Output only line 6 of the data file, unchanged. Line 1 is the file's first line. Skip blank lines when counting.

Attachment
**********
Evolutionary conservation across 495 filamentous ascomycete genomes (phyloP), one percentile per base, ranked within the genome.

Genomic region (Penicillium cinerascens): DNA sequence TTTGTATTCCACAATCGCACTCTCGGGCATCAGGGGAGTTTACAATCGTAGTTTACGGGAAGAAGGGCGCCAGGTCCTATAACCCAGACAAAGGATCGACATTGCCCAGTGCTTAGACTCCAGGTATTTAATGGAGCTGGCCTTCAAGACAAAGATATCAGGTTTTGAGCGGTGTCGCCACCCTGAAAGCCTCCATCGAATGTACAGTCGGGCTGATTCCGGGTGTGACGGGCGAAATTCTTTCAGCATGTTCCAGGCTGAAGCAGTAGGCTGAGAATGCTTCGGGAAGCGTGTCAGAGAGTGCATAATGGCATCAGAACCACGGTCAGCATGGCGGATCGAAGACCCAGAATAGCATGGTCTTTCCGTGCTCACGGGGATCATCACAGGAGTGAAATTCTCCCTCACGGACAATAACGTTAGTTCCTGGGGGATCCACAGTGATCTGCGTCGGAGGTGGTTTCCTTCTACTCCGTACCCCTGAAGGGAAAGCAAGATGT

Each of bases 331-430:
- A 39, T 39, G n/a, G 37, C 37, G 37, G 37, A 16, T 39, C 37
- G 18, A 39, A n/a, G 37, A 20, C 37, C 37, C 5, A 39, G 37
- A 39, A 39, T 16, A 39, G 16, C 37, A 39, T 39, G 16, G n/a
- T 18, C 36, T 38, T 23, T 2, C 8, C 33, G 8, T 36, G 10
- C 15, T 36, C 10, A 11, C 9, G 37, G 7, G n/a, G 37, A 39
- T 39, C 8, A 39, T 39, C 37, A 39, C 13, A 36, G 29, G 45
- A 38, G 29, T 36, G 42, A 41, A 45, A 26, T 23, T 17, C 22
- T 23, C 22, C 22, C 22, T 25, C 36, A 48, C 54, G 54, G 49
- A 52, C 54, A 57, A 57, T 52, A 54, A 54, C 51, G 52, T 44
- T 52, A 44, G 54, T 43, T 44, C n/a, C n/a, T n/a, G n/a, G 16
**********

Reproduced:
- A 39, A 39, T 16, A 39, G 16, C 37, A 39, T 39, G 16, G n/a